Sunday, March 16, 2014

Rutgers president not backing off decision to have Condoleezza Rice speak at graduation

Rutgers University President Robert Barchi reaffirmed the decision to make former Secretary of State Condoleezza Rice commencement speaker in a letter to the Rutgers community Friday that addressed the “spirited discussions” surrounding her invitation.

“Whatever your personal feelings or political views about our commencement speaker, there can be no doubt that Condoleezza Rice is one of the most influential intellectual and political figures of the last 50 years,” Barchi said in his first public statement since a faculty group passed a resolution calling for Rice’s invitation to be rescinded.

Rutgers Prof. Rudolph Bell, one of the authors of the resolution, said more than 350 tenured faculty members signed the petition objecting to the Board of Governors’ decision.

Bell said that Rice played a prominent role in advancing the Iraq War by misleading the American people into believing that Saddam Hussein possessed weapons of mass destruction. Further, Bell said that Rice supported enhanced interrogation techniques such as waterboarding, a human rights violation the faculty council does not endorse.

But not everyone at Rutgers shares the same views about the first female African-American national security advisor and secretary of state speaking at the 2014 commencement.

Joe Cashin, Rutgers University senior and student representative to the Board of Governors, said those in opposition to Rice represent a vocal minority.  “Most of the graduating seniors that I’ve talked to are very excited that she’s coming,” he said. “She definitely embodies Rutgers’ mission of diversity.”



Anonymous said...

University faculties are very sick with Political Correctness.
It is a very sad condition on campuses.

Anonymous said...

The Rutgers U President is correct in keeping Ms Rice but should be looking in house at the Teachers that are so vocal on this issue. While they have right to question the decision, it should not be public. This brings into question what they are teaching and how they will grade a student with a different opinion.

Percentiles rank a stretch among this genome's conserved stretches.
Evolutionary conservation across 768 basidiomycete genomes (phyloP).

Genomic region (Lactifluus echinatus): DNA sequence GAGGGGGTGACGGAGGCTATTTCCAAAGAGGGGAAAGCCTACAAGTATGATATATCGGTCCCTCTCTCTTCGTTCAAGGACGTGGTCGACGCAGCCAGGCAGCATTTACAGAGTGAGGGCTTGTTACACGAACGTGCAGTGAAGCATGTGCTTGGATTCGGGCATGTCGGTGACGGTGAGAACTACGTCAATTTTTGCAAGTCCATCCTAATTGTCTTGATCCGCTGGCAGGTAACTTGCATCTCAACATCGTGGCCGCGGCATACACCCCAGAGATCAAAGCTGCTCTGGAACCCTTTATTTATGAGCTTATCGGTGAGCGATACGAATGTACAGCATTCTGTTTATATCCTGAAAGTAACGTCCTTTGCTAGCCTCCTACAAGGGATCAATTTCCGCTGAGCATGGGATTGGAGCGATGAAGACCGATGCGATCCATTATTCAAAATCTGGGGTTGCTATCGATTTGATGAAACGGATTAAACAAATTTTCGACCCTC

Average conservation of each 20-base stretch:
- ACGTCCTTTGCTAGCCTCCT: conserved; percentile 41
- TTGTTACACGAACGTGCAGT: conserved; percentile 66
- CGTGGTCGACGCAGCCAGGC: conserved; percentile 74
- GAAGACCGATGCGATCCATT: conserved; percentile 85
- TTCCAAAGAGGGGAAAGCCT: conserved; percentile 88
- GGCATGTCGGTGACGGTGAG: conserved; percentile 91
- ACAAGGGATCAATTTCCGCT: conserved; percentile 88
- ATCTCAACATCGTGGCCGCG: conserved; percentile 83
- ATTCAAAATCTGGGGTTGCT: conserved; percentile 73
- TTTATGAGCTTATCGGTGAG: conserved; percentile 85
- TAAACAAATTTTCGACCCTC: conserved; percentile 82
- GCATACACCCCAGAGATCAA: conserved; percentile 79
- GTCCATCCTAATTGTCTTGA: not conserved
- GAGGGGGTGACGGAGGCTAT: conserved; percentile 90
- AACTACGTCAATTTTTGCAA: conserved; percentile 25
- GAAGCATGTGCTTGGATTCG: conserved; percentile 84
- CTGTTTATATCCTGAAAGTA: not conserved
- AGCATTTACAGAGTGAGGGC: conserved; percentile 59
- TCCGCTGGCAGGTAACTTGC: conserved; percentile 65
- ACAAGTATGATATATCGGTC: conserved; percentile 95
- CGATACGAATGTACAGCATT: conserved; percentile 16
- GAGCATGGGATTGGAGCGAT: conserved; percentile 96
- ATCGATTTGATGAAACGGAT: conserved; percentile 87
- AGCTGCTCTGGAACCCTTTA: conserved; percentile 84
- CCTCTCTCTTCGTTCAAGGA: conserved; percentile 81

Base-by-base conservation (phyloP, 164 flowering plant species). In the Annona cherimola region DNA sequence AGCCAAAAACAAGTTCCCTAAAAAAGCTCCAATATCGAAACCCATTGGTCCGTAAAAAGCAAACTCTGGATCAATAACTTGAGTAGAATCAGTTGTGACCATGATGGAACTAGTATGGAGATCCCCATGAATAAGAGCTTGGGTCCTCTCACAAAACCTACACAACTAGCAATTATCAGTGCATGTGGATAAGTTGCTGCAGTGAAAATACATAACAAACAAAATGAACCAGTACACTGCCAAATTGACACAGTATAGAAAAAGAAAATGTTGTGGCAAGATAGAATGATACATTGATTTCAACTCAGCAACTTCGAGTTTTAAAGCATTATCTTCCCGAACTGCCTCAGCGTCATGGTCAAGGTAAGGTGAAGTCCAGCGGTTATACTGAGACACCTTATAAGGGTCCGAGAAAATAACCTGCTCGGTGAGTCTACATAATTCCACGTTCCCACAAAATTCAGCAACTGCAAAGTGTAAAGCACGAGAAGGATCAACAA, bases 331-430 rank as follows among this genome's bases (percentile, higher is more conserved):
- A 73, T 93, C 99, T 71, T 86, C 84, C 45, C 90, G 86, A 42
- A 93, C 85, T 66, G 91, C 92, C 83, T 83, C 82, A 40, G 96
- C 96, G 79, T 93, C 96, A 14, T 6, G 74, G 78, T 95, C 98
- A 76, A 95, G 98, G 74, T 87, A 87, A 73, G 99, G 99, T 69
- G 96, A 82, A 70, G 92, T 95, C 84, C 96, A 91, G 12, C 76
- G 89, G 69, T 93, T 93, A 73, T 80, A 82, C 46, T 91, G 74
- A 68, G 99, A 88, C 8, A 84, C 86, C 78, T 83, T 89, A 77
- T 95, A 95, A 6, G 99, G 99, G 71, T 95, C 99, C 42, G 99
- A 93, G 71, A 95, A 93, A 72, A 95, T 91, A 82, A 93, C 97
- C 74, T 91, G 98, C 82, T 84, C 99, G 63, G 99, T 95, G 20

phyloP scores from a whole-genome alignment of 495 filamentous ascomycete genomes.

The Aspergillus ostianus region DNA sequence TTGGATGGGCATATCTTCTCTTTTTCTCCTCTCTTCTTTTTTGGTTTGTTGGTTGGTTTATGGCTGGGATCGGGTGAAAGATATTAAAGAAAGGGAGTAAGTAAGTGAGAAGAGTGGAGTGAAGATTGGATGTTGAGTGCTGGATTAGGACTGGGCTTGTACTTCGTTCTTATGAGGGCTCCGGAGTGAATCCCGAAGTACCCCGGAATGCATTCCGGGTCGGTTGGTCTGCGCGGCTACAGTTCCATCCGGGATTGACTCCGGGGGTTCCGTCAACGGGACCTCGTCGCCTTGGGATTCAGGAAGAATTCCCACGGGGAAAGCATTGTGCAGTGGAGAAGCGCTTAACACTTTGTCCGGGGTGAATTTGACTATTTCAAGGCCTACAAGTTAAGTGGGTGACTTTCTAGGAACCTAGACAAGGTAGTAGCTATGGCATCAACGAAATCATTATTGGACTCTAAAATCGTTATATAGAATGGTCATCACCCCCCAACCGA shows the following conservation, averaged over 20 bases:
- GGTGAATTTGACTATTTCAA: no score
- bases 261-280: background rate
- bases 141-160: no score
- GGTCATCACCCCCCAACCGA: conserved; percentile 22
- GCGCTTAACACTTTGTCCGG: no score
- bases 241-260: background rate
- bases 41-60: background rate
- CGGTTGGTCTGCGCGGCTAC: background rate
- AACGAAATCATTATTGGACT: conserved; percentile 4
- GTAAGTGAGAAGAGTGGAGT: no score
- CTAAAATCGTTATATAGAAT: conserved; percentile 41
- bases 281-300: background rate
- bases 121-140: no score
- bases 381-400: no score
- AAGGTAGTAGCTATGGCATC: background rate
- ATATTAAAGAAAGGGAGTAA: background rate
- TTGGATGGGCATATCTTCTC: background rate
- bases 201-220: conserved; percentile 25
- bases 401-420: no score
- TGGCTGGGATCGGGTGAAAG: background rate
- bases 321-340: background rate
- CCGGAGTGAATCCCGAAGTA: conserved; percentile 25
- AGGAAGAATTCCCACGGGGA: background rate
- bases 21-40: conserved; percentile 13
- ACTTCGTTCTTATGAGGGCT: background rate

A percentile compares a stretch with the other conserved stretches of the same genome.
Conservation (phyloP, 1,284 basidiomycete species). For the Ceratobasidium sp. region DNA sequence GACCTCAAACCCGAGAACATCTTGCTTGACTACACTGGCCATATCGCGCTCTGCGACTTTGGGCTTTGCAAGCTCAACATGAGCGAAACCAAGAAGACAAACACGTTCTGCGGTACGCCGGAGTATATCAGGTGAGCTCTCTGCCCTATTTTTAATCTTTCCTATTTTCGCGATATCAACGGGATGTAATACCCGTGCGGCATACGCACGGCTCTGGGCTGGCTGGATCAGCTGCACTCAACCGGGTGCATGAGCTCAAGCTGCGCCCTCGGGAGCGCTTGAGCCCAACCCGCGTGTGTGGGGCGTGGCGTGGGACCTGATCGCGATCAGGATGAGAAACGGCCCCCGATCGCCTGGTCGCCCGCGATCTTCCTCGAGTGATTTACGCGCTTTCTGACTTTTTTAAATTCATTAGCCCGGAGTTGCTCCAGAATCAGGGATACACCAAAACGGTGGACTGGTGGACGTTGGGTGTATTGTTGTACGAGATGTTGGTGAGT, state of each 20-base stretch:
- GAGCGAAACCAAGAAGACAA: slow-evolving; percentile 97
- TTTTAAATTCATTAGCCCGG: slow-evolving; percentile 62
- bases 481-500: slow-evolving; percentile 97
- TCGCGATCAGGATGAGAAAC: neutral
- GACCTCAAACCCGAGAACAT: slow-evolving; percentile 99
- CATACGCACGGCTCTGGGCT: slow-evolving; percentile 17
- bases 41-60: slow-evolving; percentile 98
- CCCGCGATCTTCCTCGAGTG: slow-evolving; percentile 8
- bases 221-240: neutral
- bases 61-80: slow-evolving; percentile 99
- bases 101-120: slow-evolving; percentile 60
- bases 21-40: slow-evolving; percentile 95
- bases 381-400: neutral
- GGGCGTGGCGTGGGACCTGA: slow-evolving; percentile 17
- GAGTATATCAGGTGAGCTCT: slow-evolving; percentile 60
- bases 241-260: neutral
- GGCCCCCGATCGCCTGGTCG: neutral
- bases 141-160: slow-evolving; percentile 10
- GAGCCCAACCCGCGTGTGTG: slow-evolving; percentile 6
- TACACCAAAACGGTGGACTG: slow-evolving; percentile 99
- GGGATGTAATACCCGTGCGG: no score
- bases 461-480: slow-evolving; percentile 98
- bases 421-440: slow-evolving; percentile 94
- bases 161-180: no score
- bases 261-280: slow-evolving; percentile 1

Anonymous said...

" it should not be public."

The censorship of the right has no bounds

Joey said...

Anon. 1:35am
Was it not the censorship of the left when they wanted to silence Rice? They did not want her to speak even in private.

Anonymous said...

Anon 1:35,

I don't see censorship in the comment advocating the teachers' opposition should be made in private.

I see a recommendation of time, place and manner.

But I'll tell you what, assuming that you even have a job, go out and start disagreeing with your boss in public. Go out and publish letters on how bad you think he is and how he is wrong on subjects.

After that, let us know how life is being unemployed.

People do have the right to speak out, but there are consequences to that speech.

Anonymous said...

"assuming that you even have a job"

Well, then I can assume that you do not have a job either. You surely live in your parents' basement playing video games, jerking off, and eating Cheetos. And every so often, you comment on right wing blogs. Pathetic life you have.

Anonymous said...

Anon 6:29,

Awwww..... someone got their widdle feelings hurt?

stinky said...

Anon 6:29 is prob just a troll pretending to be a grownup. He is projecting how he feels about and against himself.

Sucks to be him, apparently.

Anonymous said...

"someone got their widdle feelings hurt?"

Nope, jerkoff. Try again.

Anonymous said...

using the liberals own rules, not wanting her to speak is racists!

Because it's all because she's black, obviously!